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Story Publication logo August 9, 2013

The Seri Struggle to Maintain Their Fishery


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The Sea of Cortez is—or was—a vast and lush underwater paradise. Industrial fishing operations are...

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Image by Dominic Bracco II. Mexico, 2012.

The Seri people of the eastern Sonoran desert have spent the last 100 years fighting for their very survival against first the Spanish and then the Mexican government, which was determined to eradicate them. Today, just 800 remain on the coast — fishing and maintaining their traditions. Because their land is protected by law, the waters abutting it see fewer fishermen and thus are healthier than many of the communities to the north and south.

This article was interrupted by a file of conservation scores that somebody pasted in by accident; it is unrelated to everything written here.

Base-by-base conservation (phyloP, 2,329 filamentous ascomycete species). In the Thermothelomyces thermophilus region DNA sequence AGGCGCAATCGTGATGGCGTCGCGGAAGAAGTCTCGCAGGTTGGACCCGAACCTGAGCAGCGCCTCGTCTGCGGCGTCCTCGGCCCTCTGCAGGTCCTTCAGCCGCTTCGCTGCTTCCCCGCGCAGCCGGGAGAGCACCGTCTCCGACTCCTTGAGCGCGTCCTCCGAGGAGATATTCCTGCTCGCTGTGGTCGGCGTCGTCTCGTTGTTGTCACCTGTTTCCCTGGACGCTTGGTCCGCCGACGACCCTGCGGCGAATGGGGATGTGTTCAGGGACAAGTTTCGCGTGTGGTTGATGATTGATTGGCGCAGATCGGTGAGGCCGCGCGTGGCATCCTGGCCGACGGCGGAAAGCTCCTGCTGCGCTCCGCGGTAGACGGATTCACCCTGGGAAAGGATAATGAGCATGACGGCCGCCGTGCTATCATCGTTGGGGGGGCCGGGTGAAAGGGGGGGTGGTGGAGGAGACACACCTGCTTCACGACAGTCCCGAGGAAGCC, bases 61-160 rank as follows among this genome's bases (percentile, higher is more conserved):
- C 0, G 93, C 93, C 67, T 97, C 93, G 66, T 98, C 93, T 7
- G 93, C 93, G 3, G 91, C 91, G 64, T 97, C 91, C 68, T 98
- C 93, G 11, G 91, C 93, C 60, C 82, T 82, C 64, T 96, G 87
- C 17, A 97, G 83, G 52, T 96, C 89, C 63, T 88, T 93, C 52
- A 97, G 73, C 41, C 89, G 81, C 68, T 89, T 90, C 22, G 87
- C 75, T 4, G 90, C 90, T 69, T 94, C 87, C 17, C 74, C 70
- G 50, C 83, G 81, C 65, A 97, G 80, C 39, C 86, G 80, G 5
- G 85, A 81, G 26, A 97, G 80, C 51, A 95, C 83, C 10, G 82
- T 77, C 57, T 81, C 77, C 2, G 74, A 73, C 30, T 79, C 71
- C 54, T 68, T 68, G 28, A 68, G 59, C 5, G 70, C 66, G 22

But the people here feel that their territory is still under attack from the outside. Specifically, they look to large industrial trawlers as interlopers that come in, take what they can, and leave devastation in their wake. As a result, many have started to board these large boats and demand a cut of their nightly haul. What many fisherman see as piracy, the Seri see as the only way they can fight powers that are seemingly out of their control.



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